Cain and Lincecum, then pray for tendons numb. If you can think of a better rhyme to allude to the old Sain and Spahn saying - "Spahn and Sain, then pray for rain" - you must be some sort of genius. But that's not the point. The point is that the Giants have two pitchers worth building around. Really worth building around. The rest of the baseball world is jealous of this. You can see it in their eyes. When people make fun of the Giants for not developing any outfielders of note since the U.S.S.R. invaded Afghanistan, you can tell that they're just jealous of Cain and Lincecum.
The rest of the team...not so much jealousy directed toward those guys. Cain and Lincecum form quite a start to a rebuilding team, though, and that's not even noting the potential of both Noah Lowry and Barry Zito, the young arms (Jonathan Sanchez, Pat Misch) close to the majors, the young arms (Clayton Tanner, Henry Sosa, Ben Snyder) not-so-close to the majors, and the young arms (2007 draft class) really-not-so-close to the majors. There's a pretty nice stockpile of young pitching here.
So the question: Is this better or worse than having a stockpile of young hitting talent without young pitching talent? The obvious example of the bizarro 2007 Giants would be a team like the 2003/2004 Texas Rangers, who were getting players in the lineup like Hank Blalock, Mark Teixiera, Michael Young, Kevin Mench, and Laynce Nix, but suffering though some absolutely horrible starting pitching at the same time. The ERAs of their starters went 4.85, 5.49, 6.10, 7.11, 7.30 in 2003. The Ballpark at Arlington was an extreme hitter's park, but good gravy. That's a bad bunch in 1995 Coors Field.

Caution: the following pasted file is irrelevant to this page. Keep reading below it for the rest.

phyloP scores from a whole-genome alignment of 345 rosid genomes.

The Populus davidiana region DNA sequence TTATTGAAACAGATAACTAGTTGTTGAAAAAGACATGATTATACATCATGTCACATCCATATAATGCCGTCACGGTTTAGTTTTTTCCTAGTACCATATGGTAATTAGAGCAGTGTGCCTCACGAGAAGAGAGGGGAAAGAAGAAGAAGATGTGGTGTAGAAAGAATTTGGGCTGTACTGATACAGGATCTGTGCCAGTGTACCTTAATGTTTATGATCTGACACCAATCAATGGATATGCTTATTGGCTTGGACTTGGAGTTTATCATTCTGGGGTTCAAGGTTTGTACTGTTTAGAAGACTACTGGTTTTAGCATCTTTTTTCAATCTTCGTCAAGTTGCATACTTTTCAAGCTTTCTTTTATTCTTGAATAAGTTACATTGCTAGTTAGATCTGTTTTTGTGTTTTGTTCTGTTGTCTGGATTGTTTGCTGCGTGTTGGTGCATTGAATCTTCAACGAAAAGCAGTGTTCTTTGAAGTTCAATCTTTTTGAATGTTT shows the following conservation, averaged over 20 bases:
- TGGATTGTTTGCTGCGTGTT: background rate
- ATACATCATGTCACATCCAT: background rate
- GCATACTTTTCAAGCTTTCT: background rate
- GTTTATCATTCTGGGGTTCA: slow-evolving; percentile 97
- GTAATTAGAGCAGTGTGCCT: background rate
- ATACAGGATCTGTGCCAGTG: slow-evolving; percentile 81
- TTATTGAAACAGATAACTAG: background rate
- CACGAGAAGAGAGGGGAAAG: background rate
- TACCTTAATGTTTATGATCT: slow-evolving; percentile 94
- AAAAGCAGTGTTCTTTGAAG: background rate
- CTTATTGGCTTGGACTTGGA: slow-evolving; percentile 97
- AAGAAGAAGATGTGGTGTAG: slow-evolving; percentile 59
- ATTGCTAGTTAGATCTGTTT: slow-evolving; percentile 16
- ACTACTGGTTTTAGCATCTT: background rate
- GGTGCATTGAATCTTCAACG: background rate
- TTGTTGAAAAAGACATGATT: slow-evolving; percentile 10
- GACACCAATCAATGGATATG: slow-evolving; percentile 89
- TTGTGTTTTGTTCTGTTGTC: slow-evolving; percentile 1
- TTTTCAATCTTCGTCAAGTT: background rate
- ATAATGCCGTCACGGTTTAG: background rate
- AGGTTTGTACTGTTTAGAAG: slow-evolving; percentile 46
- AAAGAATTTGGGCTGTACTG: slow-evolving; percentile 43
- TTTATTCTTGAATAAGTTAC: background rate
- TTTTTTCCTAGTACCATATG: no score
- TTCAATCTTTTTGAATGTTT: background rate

Also of note: Just because pitchers are riskier than hitters, doesn't mean that hitters are always locks to succeed. Blalock looked like a first-ballot Hall-of-Famer until he filed a Ben Grievance. Mench and Nix never did much. Young and Teixiera became stars, but it wasn't enough to make up for the total lack of pitching development.
Would you trade the Giants' position for that of an organization filled with no-pitch/all-hit youngsters? Is it easier to build a competent staff around a fantastic offense, or a fantastic staff around a competent offense? Maybe this is the wrong time to bring up the discussion topic, as Noah Lowry is continuing to morris down his trade value, which hurts the Giants' chances not only at a fantastic staff, but a competent offense as well.
I feel like an eye doctor. Better or worse? (flips something) Better or worse? About the same? (flips something else) Better? (flips something) Worse? About the same? (flips something else, and allows mild disgust to creep into his voice because you're getting the answers wrong) Better? Worse? (more flipping, more disgust)
The question still stands.